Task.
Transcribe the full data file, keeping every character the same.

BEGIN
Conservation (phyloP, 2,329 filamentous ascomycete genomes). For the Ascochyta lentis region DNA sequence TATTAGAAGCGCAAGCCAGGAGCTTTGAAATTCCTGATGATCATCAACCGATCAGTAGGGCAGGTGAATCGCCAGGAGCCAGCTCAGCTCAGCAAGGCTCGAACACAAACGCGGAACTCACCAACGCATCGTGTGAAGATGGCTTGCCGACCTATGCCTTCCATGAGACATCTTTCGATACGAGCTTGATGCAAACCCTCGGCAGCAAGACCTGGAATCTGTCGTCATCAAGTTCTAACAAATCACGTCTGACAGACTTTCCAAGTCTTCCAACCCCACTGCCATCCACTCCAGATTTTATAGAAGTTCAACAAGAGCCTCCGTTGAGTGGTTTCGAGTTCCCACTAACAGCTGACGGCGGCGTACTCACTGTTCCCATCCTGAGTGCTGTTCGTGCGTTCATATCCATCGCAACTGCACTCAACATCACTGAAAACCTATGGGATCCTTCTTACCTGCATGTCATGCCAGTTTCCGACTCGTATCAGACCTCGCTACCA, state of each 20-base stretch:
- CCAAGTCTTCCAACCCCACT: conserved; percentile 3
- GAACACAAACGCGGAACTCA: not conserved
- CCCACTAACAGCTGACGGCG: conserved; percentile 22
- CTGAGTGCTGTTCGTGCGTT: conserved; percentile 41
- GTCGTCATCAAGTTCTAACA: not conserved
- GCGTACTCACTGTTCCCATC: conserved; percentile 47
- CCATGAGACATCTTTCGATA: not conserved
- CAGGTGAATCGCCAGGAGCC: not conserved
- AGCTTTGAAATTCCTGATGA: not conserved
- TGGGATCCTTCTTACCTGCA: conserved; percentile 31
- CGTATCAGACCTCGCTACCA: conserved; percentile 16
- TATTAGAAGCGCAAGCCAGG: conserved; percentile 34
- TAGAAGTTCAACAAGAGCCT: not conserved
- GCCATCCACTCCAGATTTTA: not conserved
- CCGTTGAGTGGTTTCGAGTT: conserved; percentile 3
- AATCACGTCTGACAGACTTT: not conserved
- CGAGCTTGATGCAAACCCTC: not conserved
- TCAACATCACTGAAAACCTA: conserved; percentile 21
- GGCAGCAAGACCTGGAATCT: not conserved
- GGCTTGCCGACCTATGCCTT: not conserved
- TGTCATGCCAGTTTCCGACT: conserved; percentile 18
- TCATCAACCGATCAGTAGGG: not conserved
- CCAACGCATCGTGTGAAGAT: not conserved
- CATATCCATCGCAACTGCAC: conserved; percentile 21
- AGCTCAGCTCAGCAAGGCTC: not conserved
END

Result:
Conservation (phyloP, 2,329 filamentous ascomycete genomes). For the Ascochyta lentis region DNA sequence TATTAGAAGCGCAAGCCAGGAGCTTTGAAATTCCTGATGATCATCAACCGATCAGTAGGGCAGGTGAATCGCCAGGAGCCAGCTCAGCTCAGCAAGGCTCGAACACAAACGCGGAACTCACCAACGCATCGTGTGAAGATGGCTTGCCGACCTATGCCTTCCATGAGACATCTTTCGATACGAGCTTGATGCAAACCCTCGGCAGCAAGACCTGGAATCTGTCGTCATCAAGTTCTAACAAATCACGTCTGACAGACTTTCCAAGTCTTCCAACCCCACTGCCATCCACTCCAGATTTTATAGAAGTTCAACAAGAGCCTCCGTTGAGTGGTTTCGAGTTCCCACTAACAGCTGACGGCGGCGTACTCACTGTTCCCATCCTGAGTGCTGTTCGTGCGTTCATATCCATCGCAACTGCACTCAACATCACTGAAAACCTATGGGATCCTTCTTACCTGCATGTCATGCCAGTTTCCGACTCGTATCAGACCTCGCTACCA, state of each 20-base stretch:
- CCAAGTCTTCCAACCCCACT: conserved; percentile 3
- GAACACAAACGCGGAACTCA: not conserved
- CCCACTAACAGCTGACGGCG: conserved; percentile 22
- CTGAGTGCTGTTCGTGCGTT: conserved; percentile 41
- GTCGTCATCAAGTTCTAACA: not conserved
- GCGTACTCACTGTTCCCATC: conserved; percentile 47
- CCATGAGACATCTTTCGATA: not conserved
- CAGGTGAATCGCCAGGAGCC: not conserved
- AGCTTTGAAATTCCTGATGA: not conserved
- TGGGATCCTTCTTACCTGCA: conserved; percentile 31
- CGTATCAGACCTCGCTACCA: conserved; percentile 16
- TATTAGAAGCGCAAGCCAGG: conserved; percentile 34
- TAGAAGTTCAACAAGAGCCT: not conserved
- GCCATCCACTCCAGATTTTA: not conserved
- CCGTTGAGTGGTTTCGAGTT: conserved; percentile 3
- AATCACGTCTGACAGACTTT: not conserved
- CGAGCTTGATGCAAACCCTC: not conserved
- TCAACATCACTGAAAACCTA: conserved; percentile 21
- GGCAGCAAGACCTGGAATCT: not conserved
- GGCTTGCCGACCTATGCCTT: not conserved
- TGTCATGCCAGTTTCCGACT: conserved; percentile 18
- TCATCAACCGATCAGTAGGG: not conserved
- CCAACGCATCGTGTGAAGAT: not conserved
- CATATCCATCGCAACTGCAC: conserved; percentile 21
- AGCTCAGCTCAGCAAGGCTC: not conserved